Amidst rising sales and a booming market, Nigerian biscuit manufacturers are also grappling with higher prices of flour, wheat, and sugar – major ingredients for biscuits production. In spite of the current challenges, the outlook for the segment is positive, driven by product affordability, ease of purchase and Nigeria’s large and growing population.
The manufacturers should focus more on backward integration to enable it reduce its operating costs. While regulatory agencies such as NAFDAC and Consumer Protection Commission (CPC) must ensure that only safe brands find their way into the Nigerian market.
Switch by Sterling: The remittance game changer
Subscribers to Switch will enjoy unlimited and seamless access to transfer money from abroad like regular wire transfers.
Although Nigerians in diaspora have always been able to access banking services in Nigeria through digital platforms, the recent introduction of the Switch banking app by Sterling Bank is bound to be a game-changer in the mobile banking space.
This is because Switch, a multi-service banking app, leverages technology to address some inadequacies of cross-border transactions and online money transfer such as Dollar to Naira or other convertible currencies on the front burner.
Regardless of exchange rate volatility, subscribers to Switch will enjoy unlimited and seamless access to transfer money from abroad like regular wire transfers.
Coming on board when the Central Bank of Nigeria (CBN) unveiled a new policy that ensures unhindered remittances for Nigerians in diaspora, Switch has berthed as a product of corporate foresight and a veritable source of foreign exchange earnings for Nigerians.
…Mobile Apps have Come to Stay
The advent of Switch into the mobile banking space in Nigeria has raised the bar of competition in a territory where MoneyGram, Western Union, PayPal, WorldRemit and RiaMoney have held sway over the years.
The app’s user-friendly features have endeared it to Nigerians in diaspora and relegated the competition in every aspect of money transfer from abroad. Essentially, the app is uniquely designed for diverse financial products such as insurance, treasury bills, fixed income securities, payment requests, investments and asset financing, among others.
The money transfer app, which has gained frontline status in its short period of existence, stands out from the competition and serves as a hub for sending money to Nigeria from the United States, United Kingdom and Canada. The easy to use app provides an opportunity for issue resolution using e-mail and social media accounts.
… Coming on Board of Switch
In order to register on Switch, a client is expected to provide aname and contact information while the registration ends with funding of the account. This enables the client to deploy the savings account to transfer money into other Switch users for free and transfers to non-Sterling bank account with fees of N25 or less.
The Switch app can be downloaded from either the Google Play Store or App Store. Subscribers can effortlessly register on the web by a click on the web too. Proving attractive to Nigerians of 18 years and above, its simplicity is fast boosting subscribers’ confidence. Clients will pay zero fee for transfers in the first six months.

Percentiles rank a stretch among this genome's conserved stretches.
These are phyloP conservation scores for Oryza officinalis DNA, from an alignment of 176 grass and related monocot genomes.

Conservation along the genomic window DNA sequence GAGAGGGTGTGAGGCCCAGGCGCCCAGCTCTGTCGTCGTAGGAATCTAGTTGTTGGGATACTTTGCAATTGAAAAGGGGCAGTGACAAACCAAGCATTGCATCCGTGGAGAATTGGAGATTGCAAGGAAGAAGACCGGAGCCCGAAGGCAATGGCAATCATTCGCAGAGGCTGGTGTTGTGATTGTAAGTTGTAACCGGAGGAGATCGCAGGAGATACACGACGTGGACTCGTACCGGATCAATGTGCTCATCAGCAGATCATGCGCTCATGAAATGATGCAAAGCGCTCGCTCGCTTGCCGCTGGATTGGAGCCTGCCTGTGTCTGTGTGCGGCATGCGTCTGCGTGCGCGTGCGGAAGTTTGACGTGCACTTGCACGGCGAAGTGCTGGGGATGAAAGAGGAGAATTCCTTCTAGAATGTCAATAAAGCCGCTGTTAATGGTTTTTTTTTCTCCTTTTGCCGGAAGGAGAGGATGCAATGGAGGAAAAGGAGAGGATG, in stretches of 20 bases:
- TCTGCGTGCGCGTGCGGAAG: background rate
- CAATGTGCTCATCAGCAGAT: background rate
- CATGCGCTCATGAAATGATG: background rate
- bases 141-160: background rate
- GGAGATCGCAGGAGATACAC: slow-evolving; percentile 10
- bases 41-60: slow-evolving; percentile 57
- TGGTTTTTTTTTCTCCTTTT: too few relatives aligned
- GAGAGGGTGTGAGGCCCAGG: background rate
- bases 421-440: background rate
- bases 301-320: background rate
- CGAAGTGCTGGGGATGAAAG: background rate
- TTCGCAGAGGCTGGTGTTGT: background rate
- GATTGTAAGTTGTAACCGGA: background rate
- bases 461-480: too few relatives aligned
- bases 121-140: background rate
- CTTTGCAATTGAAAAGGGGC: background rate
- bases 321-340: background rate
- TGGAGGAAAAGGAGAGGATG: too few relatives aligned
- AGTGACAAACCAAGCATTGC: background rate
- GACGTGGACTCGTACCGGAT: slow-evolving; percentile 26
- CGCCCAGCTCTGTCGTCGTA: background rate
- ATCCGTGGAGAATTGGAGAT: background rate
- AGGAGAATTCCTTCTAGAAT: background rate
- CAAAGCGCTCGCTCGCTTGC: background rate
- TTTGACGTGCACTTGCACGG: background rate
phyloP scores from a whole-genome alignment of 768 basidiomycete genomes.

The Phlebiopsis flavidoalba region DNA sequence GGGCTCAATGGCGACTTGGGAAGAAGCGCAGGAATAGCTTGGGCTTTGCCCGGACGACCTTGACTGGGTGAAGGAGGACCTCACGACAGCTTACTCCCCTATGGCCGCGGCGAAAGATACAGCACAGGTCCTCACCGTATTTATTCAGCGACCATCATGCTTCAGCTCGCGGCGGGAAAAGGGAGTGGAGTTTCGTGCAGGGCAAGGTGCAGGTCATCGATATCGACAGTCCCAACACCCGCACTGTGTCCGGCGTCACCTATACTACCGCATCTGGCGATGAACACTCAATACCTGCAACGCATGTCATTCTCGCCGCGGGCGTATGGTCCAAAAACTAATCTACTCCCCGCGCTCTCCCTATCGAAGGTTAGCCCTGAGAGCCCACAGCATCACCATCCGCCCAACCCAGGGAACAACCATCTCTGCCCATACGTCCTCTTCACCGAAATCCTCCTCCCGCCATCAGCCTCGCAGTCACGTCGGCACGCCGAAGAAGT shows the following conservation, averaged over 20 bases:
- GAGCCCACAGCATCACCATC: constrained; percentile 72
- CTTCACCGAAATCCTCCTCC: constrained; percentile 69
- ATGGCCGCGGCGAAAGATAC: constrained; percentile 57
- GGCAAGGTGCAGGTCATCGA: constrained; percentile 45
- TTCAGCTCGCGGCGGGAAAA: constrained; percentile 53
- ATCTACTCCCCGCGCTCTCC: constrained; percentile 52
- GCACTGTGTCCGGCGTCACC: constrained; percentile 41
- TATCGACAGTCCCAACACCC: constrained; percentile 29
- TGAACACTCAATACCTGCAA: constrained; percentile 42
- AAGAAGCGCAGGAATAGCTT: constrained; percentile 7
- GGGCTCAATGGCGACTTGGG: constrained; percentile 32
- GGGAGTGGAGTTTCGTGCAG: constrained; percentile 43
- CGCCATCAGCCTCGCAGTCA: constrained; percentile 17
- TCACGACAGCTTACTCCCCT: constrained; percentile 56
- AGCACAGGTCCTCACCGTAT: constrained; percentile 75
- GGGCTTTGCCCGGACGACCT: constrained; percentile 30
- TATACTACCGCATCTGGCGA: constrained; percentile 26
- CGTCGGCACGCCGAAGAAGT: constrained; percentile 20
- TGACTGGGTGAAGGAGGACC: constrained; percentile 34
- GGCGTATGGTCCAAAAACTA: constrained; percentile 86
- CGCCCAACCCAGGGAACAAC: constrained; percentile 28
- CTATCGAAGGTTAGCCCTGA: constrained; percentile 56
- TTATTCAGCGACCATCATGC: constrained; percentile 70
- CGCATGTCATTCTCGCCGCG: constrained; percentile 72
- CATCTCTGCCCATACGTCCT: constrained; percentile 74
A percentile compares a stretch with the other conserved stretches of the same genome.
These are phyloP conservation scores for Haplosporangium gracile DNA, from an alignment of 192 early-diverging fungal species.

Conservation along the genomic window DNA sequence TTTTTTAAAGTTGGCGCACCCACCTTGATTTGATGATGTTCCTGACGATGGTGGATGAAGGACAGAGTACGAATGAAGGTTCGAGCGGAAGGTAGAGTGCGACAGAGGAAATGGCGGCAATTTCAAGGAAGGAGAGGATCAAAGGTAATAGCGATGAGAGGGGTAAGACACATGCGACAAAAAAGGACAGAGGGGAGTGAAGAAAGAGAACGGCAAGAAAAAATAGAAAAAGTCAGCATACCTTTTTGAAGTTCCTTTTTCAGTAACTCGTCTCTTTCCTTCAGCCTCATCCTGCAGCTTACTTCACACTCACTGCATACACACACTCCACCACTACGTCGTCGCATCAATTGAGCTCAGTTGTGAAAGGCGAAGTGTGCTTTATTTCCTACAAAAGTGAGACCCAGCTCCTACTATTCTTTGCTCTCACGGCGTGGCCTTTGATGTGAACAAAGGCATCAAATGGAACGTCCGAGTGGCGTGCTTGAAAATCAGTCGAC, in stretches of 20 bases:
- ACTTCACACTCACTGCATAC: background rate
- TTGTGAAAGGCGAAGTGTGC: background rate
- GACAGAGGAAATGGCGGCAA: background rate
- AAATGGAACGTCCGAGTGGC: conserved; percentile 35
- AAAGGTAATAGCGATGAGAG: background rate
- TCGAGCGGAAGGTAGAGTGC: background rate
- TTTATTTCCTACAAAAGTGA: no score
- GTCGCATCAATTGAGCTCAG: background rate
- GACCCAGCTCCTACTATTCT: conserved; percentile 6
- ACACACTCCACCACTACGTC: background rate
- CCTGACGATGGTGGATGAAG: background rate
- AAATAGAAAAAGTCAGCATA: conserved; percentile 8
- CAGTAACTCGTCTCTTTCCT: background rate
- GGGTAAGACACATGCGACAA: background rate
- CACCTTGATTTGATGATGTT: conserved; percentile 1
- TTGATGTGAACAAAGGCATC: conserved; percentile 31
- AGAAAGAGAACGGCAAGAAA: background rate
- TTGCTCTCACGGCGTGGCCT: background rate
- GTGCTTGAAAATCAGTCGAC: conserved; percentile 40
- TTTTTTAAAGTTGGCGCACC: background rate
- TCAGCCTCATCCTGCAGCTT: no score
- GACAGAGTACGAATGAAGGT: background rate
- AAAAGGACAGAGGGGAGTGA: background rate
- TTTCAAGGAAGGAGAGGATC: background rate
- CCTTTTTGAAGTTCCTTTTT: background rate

…Switch Hedges Subscribers against Fraud
The world of mobile apps is like a game of whack-a-mole. As one fraud is being tackled, fraudsters rear their heads elsewhere with new tactics. Criminals have always exploited the mobile space with fake mobile apps.
However, the ongoing uptick in registration for Sterling Switch is not unconnected with the mobile app’s fraud-protection strategy that runs on advanced machines, specially designed to thwart fraud at both the install and in-app levels. This effectively hedges subscribers of Switch against cyber attacks.
…Switch by Sterling, a win-win
Switch is indeed a game-changer. The much sought-after solution provides better value to customers, builds a stronger brand, unlocks power of better connection for customers and makes account opening easy.
Prospective customers need not download many apps in order to invest in different asset classes. Switch provides opportunities for subscribers to build wealth through investment in various asset classes. It boosts profitability for the custodian.
Subscribers can transfer above N50,000 to other Nigerian banks. In order to enhance its services along the value chain, the solution operates on extended partnership network with PIP iT in the UK, i-invest and Doubble.Ng, among other institutions.
As a top brand, Switch by Sterling identifies its target demography, encourages user engagement, ensures compliance with platform design guidelines, uses frictionless navigating features and is highly responsive.
Switch stands out as the cheapest means for Nigerians in diaspora to transfer money online without risks associated with cross-border transactions. The financial mobile app is fast becoming the benchmark for other mobile apps in the Nigerian banking space.
COVID -19 saving Nigerians millions in wedding and burial costs
As long as the pandemic persists, the ‘new normal’ is for ceremonies to remain subdued.
It was a sunny Saturday in May and like it had been for the better part of 8 weeks, the new normal was in force in Nosa’s household. The lockdown induced COVID-19 meant that all the hustle and bustle of giving attention to side hustles on weekends had all evaporated. Now he spent more time with his kids watching TV and playing video games. Whilst he has had to endure multiple weekends of lost revenue, staying indoors meant that his personal finance was still intact. But things would change dramatically this weekend.
Nosa got a call that he had just lost his aged mother to a brief illness. He had been battling with a terminal illness for years, but things seemed to be under control so her death came as a surprise. Even as he grappled with the thought of losing his mother, Nosa knew that he had to start making preparations for the expenses that are bound to come with burials in an African setting.
Thanks to the pandemic, and rules that came with it, Nosa ended up spending much less than he would have for his mother’s burial with most of the funds going towards mortuary expenses, transport and the direct cost of the actual burial itself.